Tuesday, April 30, 2019

Sequential military and civilian prosecutions

The Marshall Project has released this report on sequential military and civilian prosecutions. Excerpt:
“My own view is that if this looks like and smells like double jeopardy, this violates the Constitution,” said Kent Eiler, project director of the Veterans Assistance Project, which provides free legal services to veterans in New York City.

What is the nature of soldiers’ self-defence (sic) in your country

The title comes from a new piece in OpinioJuris:

Soldier Self-Defense Symposium: Norwegian Soldiers’ Self-Defense, by Camilla G. Cooper (Ph.D.) an Associate Professor of Operational Law at the Norwegian Defence University College and Sigrid Redse Johansen a Judge Advocate General of the Norwegian Armed Forces. Here are some excerpts.
What is the nature of soldiers’ self-defence in your country (a criminal defence, an individual right)? Is it similar to the right or criminal defence of self-defence available to any other citizen?
Self-defence in Norwegian law is considered a criminal defence. Self-defence is set out in Section 18 of the Norwegian Penal Code of 2005[.]
The same rule applies to both soldiers and other citizens. The Military Penal Code of 1902 states in Section 1 that the basic conditions for criminal liability in the (Public) Penal Code applies also in military criminal cases. This includes the basic rules governing self-defence and necessity.
In military operations, it is common to develop « Soldier’s Cards », based on the mission-specific rules of engagement, which also refer to the basic right to self-defence as set out above.
Does the State have a known view on whether soldier’s self-defence is (also) a legal basis for the State to use force under international law? If so, what would the source of this legal basis be (Jus ad bellum? Human rights law? Another legal regime?)?

Brig attire

What will the well-dressed brig inmate be wearing this season? Richard Sisk has the story here.

Monday, April 29, 2019

Conscientious objection and non-believers

South Korea continues to wrestle with the question of how to treat non-religious individuals who object to military service on grounds of conscience, according to this report. Excerpt:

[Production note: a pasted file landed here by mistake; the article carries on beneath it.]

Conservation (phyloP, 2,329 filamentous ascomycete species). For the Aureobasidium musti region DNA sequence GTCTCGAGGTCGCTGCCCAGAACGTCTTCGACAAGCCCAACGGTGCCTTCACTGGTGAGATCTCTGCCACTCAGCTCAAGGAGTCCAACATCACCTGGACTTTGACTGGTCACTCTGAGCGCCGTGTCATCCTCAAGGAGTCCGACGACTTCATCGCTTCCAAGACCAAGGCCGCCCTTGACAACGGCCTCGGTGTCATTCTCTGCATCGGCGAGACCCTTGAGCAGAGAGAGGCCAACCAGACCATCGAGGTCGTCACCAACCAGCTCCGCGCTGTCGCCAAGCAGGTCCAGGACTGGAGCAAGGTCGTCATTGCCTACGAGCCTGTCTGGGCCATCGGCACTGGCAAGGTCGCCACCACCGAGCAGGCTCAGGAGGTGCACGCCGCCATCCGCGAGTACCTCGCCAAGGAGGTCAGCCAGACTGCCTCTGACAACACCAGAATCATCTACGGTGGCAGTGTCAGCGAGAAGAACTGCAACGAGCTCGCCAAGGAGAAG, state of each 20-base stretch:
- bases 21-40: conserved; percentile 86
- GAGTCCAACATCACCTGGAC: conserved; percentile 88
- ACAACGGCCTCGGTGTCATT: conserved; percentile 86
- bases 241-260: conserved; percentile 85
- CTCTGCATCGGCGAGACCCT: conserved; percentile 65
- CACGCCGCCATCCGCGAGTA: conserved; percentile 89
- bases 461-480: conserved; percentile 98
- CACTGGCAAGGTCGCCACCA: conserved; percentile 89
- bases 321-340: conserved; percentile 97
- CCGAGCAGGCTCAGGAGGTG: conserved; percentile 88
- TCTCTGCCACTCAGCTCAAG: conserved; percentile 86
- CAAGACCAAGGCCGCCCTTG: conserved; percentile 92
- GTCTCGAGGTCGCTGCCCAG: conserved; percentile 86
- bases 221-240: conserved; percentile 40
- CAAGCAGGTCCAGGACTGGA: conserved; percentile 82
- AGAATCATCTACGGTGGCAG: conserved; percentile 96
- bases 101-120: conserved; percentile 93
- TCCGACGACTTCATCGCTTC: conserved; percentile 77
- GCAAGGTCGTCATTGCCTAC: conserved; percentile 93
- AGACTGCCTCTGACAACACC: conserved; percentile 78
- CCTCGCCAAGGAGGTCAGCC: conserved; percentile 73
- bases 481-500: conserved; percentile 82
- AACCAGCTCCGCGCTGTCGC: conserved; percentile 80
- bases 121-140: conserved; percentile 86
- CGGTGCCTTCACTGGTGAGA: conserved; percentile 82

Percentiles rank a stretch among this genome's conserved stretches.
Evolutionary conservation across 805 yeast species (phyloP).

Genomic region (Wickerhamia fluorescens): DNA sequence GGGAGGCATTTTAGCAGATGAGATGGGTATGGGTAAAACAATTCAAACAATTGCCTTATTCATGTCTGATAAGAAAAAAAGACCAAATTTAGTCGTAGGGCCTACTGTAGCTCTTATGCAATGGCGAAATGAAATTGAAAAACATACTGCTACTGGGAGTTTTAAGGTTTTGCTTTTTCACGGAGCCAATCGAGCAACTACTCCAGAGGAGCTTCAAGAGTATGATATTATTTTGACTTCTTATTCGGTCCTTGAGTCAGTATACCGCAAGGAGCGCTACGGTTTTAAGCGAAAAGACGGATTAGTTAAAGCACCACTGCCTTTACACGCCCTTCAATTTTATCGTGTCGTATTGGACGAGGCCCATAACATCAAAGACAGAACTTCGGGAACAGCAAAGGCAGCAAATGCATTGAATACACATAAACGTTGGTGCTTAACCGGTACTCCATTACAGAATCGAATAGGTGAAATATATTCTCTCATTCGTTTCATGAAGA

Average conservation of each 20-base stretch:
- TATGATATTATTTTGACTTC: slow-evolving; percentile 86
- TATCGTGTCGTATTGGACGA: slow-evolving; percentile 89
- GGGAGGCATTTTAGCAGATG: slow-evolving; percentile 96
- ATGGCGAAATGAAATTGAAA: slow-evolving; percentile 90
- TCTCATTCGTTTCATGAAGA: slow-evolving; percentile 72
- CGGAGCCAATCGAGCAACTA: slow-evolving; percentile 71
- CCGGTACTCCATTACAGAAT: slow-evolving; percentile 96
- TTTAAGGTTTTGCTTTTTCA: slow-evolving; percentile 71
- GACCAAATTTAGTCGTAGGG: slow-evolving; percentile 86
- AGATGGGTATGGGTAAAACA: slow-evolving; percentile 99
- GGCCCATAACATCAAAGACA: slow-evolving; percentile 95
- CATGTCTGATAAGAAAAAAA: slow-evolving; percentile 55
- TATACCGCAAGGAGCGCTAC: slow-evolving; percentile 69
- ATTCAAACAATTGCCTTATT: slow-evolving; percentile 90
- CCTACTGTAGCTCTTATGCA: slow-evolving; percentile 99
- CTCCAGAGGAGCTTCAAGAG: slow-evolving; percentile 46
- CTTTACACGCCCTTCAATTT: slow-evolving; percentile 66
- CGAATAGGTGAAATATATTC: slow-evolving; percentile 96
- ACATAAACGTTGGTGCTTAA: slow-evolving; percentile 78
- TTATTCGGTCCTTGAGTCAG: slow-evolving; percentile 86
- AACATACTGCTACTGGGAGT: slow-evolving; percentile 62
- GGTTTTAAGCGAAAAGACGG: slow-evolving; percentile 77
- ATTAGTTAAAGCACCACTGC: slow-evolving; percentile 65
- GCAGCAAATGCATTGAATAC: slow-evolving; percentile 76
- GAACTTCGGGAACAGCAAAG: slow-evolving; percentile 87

The alternative military service system that has been finalized is a punitive one that extends the service period to 36 months, or double the active-duty period – considerably higher than the 1.5 times recommended by international organizations – and requires individuals to board together in a detention center. The idea is that the starting point for the review should be the individuals’ commitment to risking social and economic disadvantage to uphold their convictions. In that sense, some observers argued it was inappropriate for the prosecution to question Oh [Gyeong-taek] about hypothetical “scenarios” – a move likened to the Japanese shogunate forcing people to trample on images of the cross in order to identify members of the Catholic faith. 
“The Constitutional Court and Supreme Court determined that conscientious objection is a matter of exercising basic rights, but the prosecutors still seem to be treating [objectors] as criminals,” said attorney Im Jae-seong of the law firm Haemaru on Apr. 21.

BD military trials challenged

A petition has been filed in the High Court of Bangladesh challenging 88 military trials that were conducted under martial law imposed by a former regime. Details here.

Sunday, April 28, 2019

GITMO commander fired

Carol Rosenberg
Carol Rosenberg, dean of the Guantánamo Bay press corps, has the story here in The New York Times.

Stay tuned.

Saturday, April 27, 2019

Who is being tried in Barbados?

Barbados is court-martialing three members of its Defence Force, but won't say who they are, judging by this report. Excerpt:
In the first case scheduled to take place between May 7 and 10, the individual is charged with committing a civil offence contrary to section 71 (1) of the Defence Act by wrongful[ly] communicating information contrary to section 2 (1) (a) of the official Secrets Act, 1911, as amended by the official Secrets Act, 1920, Lieutenant [Commander Ryan R.] Alleyne said.

The second case, which will be heard between May 27 and 30, the individual will face four charges. The first two relate to communicating with the enemy* contrary to section 36 (2) of the Defence Act. The second is for conduct “to the prejudice of good order and military discipline” contrary to section 75 of the Defence Act while the fourth charge alleges neglect to the prejudice of good order and military discipline contrary to section 75 of the Defence Act.

The third case is scheduled to be heard between June 3 and 6. That individual has being charged with committing a civil offence contrary to section 76 (1) of the Defence Act Cap. “That is to say the individual indecently assaulted another individual contrary to section 11 (1) of the Sexual Offences Act Cap 154,” the Lieutenant [sic] said.